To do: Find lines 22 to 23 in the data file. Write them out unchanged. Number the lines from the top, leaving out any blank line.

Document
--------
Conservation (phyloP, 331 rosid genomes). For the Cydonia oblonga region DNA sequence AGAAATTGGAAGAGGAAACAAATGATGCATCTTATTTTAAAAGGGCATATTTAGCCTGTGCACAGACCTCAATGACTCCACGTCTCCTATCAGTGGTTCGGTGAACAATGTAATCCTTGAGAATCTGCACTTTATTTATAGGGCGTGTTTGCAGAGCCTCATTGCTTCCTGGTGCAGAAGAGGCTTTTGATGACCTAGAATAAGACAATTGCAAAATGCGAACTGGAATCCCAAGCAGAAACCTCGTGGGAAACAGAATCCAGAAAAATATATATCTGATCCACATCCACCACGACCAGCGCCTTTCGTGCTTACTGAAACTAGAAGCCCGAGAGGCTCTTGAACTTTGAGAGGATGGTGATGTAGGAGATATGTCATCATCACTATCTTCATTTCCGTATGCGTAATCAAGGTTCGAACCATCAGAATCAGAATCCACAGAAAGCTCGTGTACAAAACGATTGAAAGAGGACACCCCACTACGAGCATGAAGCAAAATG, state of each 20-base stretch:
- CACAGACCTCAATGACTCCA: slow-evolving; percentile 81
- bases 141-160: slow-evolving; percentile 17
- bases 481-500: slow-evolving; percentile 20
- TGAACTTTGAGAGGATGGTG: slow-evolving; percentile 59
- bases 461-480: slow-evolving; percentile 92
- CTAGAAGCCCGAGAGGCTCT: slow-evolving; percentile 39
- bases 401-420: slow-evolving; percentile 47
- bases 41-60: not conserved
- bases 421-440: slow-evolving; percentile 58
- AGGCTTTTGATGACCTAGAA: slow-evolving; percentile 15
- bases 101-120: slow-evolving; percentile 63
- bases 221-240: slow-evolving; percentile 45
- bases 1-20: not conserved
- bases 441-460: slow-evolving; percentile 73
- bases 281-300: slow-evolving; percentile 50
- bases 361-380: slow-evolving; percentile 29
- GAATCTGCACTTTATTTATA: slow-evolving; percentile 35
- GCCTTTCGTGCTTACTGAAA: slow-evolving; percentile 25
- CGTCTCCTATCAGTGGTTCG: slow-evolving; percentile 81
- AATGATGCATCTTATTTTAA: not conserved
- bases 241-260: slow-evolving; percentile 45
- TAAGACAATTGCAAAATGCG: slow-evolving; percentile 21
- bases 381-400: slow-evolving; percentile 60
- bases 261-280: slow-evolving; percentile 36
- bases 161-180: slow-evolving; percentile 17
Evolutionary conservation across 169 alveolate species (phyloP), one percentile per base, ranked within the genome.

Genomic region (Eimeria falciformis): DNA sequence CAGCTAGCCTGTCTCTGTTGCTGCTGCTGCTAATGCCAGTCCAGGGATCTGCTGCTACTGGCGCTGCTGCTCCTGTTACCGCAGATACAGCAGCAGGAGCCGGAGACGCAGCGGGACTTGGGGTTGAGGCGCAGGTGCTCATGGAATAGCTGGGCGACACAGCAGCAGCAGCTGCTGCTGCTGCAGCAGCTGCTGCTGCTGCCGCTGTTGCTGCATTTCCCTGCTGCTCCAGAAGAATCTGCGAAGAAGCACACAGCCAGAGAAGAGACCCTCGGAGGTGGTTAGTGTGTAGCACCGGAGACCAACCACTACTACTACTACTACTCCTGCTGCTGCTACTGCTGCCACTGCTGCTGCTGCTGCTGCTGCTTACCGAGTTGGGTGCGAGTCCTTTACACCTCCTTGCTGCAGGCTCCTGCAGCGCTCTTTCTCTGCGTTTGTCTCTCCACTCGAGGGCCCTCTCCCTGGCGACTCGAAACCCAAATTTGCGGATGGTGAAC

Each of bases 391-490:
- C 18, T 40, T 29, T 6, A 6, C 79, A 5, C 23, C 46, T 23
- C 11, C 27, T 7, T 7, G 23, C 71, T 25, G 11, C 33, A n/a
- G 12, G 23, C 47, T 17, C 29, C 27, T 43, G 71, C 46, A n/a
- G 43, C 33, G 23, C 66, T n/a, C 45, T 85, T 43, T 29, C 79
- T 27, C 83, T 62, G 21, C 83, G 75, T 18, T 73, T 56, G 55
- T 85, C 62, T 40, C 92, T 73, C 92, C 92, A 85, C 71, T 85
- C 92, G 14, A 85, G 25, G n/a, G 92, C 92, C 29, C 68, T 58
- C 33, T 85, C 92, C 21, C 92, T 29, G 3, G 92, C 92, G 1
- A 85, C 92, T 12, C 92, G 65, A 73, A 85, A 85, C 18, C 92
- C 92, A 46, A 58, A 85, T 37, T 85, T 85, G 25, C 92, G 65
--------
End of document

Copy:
- bases 241-260: slow-evolving; percentile 45
- TAAGACAATTGCAAAATGCG: slow-evolving; percentile 21